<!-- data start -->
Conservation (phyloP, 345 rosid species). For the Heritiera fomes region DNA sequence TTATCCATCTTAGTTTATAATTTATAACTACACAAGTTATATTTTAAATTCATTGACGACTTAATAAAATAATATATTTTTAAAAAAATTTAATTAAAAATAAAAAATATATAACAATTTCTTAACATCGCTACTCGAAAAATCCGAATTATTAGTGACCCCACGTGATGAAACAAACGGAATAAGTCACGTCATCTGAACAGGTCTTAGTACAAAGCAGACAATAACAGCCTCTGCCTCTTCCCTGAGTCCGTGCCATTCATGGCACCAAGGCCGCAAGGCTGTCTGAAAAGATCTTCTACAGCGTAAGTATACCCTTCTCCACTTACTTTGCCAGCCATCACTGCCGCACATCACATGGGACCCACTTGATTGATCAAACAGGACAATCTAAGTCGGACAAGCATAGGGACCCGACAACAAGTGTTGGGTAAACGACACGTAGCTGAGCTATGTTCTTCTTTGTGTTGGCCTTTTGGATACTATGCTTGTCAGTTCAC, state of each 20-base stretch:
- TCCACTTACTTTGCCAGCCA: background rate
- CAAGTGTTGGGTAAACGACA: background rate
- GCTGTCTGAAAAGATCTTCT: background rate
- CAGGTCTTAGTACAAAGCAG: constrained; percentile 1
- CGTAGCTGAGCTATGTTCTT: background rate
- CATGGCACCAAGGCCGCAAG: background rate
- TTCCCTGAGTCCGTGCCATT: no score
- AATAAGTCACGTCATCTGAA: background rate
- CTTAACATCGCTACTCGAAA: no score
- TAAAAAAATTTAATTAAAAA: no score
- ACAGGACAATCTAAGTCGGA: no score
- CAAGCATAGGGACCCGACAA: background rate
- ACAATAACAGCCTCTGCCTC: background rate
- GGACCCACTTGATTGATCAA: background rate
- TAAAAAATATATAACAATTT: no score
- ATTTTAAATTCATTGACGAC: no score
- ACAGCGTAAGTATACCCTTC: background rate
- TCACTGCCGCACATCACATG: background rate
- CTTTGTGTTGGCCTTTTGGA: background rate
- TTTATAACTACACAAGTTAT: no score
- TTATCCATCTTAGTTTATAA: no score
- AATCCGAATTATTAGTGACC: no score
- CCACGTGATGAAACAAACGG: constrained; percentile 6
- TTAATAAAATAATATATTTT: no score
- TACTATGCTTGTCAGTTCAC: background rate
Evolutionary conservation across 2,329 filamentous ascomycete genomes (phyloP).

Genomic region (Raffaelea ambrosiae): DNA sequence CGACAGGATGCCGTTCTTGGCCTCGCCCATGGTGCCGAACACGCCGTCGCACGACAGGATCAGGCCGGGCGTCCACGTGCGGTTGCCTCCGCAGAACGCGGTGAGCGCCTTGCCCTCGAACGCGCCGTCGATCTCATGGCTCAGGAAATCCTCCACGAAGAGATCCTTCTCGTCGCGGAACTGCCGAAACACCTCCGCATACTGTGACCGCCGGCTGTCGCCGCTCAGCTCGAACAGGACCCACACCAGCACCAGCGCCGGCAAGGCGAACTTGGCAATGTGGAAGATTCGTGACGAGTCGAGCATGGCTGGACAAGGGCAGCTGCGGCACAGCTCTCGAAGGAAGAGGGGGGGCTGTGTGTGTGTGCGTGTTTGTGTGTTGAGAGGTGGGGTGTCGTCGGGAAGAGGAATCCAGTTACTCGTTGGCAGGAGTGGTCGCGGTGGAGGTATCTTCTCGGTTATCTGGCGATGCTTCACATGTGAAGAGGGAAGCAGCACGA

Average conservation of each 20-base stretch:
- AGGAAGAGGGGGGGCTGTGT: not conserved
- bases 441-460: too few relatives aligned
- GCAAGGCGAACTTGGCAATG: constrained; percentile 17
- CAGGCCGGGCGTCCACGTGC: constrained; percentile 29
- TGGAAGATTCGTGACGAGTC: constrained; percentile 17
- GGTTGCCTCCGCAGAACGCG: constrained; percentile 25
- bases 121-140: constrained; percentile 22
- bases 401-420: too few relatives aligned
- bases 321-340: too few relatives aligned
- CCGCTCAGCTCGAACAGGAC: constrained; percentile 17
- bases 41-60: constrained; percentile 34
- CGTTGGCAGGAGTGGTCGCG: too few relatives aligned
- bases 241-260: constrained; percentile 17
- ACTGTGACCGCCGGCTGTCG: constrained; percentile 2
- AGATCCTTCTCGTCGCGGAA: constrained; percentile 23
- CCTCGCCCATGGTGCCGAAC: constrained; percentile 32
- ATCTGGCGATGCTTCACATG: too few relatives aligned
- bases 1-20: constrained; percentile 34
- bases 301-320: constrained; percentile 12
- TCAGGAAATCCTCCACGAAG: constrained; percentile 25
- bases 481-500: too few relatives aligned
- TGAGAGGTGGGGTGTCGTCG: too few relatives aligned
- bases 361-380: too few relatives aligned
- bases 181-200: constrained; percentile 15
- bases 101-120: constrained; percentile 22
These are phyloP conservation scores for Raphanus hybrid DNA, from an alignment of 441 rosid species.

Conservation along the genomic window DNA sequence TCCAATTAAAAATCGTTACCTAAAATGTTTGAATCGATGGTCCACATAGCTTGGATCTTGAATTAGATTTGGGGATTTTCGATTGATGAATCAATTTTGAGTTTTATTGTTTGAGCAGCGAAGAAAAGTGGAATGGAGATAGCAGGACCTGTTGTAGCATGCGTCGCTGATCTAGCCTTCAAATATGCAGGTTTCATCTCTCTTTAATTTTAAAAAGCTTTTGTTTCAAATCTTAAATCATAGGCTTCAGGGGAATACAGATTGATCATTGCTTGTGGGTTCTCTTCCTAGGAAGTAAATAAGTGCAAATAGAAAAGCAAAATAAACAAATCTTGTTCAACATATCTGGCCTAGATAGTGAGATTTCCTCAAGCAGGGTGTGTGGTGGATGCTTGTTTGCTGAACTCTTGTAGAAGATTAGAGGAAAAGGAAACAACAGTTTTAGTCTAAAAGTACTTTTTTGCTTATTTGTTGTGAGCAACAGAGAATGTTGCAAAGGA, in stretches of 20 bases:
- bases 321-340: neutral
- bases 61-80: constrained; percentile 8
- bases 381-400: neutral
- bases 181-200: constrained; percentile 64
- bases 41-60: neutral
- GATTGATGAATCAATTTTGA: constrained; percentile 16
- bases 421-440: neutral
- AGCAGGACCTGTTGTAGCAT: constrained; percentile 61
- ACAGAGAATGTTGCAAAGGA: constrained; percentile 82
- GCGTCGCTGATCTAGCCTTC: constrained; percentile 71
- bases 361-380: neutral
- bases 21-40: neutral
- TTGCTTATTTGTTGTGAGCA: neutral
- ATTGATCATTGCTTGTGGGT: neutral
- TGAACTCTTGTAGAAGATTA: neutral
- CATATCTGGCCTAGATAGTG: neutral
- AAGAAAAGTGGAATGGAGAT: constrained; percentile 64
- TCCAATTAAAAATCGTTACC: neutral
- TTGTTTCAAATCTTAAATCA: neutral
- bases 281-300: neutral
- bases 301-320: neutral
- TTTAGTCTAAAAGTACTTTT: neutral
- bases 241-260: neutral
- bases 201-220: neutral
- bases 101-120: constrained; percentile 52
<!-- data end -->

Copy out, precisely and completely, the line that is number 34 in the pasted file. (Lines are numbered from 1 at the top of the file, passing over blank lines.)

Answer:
- TGGAAGATTCGTGACGAGTC: constrained; percentile 17